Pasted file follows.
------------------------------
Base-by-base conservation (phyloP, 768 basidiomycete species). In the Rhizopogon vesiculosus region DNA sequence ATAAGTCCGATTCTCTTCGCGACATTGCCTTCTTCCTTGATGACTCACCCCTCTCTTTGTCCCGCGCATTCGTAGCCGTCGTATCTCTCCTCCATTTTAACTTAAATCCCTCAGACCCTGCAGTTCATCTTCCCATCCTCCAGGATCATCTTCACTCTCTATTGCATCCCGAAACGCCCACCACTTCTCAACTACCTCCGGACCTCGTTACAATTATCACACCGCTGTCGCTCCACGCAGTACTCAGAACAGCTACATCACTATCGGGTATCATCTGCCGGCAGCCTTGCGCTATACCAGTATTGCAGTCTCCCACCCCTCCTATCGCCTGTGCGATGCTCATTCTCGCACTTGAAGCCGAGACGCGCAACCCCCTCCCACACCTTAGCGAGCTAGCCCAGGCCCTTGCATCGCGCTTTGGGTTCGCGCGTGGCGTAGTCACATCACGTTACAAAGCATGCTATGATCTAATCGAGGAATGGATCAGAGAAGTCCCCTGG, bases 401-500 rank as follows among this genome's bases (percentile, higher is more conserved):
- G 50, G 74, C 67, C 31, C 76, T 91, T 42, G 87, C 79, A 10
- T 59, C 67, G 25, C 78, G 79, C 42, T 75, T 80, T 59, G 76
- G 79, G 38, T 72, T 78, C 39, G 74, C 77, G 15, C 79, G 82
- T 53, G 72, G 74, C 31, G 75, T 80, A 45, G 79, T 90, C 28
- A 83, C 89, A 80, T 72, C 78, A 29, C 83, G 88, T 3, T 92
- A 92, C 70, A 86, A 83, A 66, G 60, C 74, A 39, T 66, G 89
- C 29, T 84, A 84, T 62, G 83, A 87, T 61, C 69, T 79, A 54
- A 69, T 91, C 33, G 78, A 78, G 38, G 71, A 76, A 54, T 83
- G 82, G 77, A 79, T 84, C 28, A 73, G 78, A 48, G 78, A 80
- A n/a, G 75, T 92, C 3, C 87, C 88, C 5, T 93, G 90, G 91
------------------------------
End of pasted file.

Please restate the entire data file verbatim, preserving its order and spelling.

Base-by-base conservation (phyloP, 768 basidiomycete species). In the Rhizopogon vesiculosus region DNA sequence ATAAGTCCGATTCTCTTCGCGACATTGCCTTCTTCCTTGATGACTCACCCCTCTCTTTGTCCCGCGCATTCGTAGCCGTCGTATCTCTCCTCCATTTTAACTTAAATCCCTCAGACCCTGCAGTTCATCTTCCCATCCTCCAGGATCATCTTCACTCTCTATTGCATCCCGAAACGCCCACCACTTCTCAACTACCTCCGGACCTCGTTACAATTATCACACCGCTGTCGCTCCACGCAGTACTCAGAACAGCTACATCACTATCGGGTATCATCTGCCGGCAGCCTTGCGCTATACCAGTATTGCAGTCTCCCACCCCTCCTATCGCCTGTGCGATGCTCATTCTCGCACTTGAAGCCGAGACGCGCAACCCCCTCCCACACCTTAGCGAGCTAGCCCAGGCCCTTGCATCGCGCTTTGGGTTCGCGCGTGGCGTAGTCACATCACGTTACAAAGCATGCTATGATCTAATCGAGGAATGGATCAGAGAAGTCCCCTGG, bases 401-500 rank as follows among this genome's bases (percentile, higher is more conserved):
- G 50, G 74, C 67, C 31, C 76, T 91, T 42, G 87, C 79, A 10
- T 59, C 67, G 25, C 78, G 79, C 42, T 75, T 80, T 59, G 76
- G 79, G 38, T 72, T 78, C 39, G 74, C 77, G 15, C 79, G 82
- T 53, G 72, G 74, C 31, G 75, T 80, A 45, G 79, T 90, C 28
- A 83, C 89, A 80, T 72, C 78, A 29, C 83, G 88, T 3, T 92
- A 92, C 70, A 86, A 83, A 66, G 60, C 74, A 39, T 66, G 89
- C 29, T 84, A 84, T 62, G 83, A 87, T 61, C 69, T 79, A 54
- A 69, T 91, C 33, G 78, A 78, G 38, G 71, A 76, A 54, T 83
- G 82, G 77, A 79, T 84, C 28, A 73, G 78, A 48, G 78, A 80
- A n/a, G 75, T 92, C 3, C 87, C 88, C 5, T 93, G 90, G 91